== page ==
15 June 2008

Bloom Free or Die

Three Monarda or bee balm plants were purchased from a catalog mail order supplier about two years ago. Last year, their first, they bloomed in early summer, but after blooming, two immediately died off. Not wanting the third to disappear, it was spoiled and cared for throughout the summer like an only-child.

First, a slight mildew appeared in the summer. After heavy summer thunderstorms knocked over most of the stalks, a plant support was purchased. When trying to upright them, the stalks easily broke since they were not pliable. At the end of summer, there were no stalks, no flowers, and only a small pile of sprouts.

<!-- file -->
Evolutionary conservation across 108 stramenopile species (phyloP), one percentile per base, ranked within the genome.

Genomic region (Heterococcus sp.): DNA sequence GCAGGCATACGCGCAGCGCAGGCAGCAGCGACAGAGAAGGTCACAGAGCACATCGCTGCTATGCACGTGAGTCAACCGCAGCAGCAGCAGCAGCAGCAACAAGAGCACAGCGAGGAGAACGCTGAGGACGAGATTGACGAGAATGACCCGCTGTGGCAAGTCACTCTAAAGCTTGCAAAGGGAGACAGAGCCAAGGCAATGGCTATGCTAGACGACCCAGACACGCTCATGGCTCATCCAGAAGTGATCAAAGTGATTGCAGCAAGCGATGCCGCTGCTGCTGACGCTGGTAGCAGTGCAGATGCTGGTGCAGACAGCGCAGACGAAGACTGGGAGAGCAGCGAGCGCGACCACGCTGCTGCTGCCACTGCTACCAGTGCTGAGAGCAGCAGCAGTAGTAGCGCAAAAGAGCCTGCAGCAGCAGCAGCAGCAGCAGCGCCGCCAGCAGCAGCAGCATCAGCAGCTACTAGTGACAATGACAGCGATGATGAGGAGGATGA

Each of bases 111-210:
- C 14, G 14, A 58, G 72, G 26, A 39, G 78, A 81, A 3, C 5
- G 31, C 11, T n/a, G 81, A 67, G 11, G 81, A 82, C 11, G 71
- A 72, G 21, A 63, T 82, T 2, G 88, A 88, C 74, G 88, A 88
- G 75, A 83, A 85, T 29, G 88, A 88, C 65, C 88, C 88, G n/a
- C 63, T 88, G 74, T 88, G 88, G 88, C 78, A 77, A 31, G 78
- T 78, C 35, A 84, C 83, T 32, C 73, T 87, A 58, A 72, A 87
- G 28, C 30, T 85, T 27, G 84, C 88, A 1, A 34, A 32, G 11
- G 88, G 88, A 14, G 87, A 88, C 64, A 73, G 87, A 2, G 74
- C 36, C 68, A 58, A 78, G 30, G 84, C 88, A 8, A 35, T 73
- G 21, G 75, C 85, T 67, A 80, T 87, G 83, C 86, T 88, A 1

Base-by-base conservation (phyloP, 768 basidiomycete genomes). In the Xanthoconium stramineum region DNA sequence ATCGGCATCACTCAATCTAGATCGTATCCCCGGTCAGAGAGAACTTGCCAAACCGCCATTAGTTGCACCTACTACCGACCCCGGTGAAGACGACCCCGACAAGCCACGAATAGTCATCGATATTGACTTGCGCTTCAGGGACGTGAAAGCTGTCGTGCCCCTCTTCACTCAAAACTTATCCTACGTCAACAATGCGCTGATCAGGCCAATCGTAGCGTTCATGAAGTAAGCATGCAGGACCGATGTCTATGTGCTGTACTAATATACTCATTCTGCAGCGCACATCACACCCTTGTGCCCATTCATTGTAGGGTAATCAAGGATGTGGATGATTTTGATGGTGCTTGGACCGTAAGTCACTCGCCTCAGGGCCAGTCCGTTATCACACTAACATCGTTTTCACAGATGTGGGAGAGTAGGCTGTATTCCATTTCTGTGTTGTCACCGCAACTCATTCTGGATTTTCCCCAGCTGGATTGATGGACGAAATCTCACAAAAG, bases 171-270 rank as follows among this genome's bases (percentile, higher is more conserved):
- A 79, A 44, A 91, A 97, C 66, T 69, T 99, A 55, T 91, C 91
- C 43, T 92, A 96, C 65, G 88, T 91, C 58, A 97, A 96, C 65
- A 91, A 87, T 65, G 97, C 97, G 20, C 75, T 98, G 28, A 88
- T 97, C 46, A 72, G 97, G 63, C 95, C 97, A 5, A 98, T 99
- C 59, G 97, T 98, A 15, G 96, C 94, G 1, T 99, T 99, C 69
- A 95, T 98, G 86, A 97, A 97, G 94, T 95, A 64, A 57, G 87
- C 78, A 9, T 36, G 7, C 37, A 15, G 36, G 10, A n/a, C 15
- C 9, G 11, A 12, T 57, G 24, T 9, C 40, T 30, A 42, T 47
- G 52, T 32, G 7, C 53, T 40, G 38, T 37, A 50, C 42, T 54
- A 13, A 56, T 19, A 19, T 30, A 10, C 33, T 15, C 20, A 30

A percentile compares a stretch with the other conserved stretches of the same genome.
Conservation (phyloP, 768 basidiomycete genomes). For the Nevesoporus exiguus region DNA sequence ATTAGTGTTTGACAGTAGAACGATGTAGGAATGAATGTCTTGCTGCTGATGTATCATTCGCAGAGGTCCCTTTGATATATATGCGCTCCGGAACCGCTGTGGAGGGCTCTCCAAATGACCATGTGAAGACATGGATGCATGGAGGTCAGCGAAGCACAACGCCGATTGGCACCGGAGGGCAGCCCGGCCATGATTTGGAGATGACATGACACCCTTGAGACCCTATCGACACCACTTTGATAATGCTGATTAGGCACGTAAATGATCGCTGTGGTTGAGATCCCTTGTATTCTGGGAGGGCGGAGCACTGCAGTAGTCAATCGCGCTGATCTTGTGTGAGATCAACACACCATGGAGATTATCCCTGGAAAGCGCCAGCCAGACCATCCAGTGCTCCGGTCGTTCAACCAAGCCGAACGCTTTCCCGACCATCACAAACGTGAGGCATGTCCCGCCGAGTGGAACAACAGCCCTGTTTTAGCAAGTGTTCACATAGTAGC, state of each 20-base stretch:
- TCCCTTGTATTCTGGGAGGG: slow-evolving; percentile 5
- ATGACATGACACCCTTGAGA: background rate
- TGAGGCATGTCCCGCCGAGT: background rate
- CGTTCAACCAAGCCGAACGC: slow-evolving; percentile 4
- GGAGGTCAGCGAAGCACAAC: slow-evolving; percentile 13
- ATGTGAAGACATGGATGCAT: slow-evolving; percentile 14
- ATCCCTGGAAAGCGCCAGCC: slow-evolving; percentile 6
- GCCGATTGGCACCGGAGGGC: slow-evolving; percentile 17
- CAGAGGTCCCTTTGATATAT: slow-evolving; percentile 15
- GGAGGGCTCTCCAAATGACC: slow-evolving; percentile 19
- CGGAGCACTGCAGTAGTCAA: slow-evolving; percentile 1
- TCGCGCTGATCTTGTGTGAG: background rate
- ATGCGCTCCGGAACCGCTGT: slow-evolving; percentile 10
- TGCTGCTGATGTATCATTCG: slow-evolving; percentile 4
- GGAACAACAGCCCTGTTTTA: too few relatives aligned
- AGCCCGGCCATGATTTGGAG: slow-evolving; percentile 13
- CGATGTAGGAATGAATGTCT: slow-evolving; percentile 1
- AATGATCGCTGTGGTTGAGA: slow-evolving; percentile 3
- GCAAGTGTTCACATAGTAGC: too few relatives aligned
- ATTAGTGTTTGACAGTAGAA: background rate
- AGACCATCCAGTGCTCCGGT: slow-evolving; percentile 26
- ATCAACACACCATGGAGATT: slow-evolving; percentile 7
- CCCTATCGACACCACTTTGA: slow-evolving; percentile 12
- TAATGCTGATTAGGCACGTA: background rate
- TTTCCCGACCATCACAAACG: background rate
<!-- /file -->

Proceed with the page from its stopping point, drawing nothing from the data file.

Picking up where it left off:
Either bloom or end up on the compost heap. This year, the plant came back well and is proudly blooming and standing tall. With stalks about 3 feet high (1 m), this variety does not have the petals splayed out of a center, but instead resembles a pincushion or ball. It is obediently utilizing the metal support grid purchased last year, new stalks are growing out of the base, and the universe is once again in balance.

The Monarda plant has some interesting history and uses such as tea for native Americans, floral potpourri, salad garnish, and herb for meats.

For The Record:
  • Medium soil
  • Full sun
  • Humus manure and peat added to soil
  • Bone meal added in the fall


Garden Calendar:
  • Blooming: Iceland poppy, calendula, purple salvia, geranium, nicotiana, monarda, daisy, coneflower

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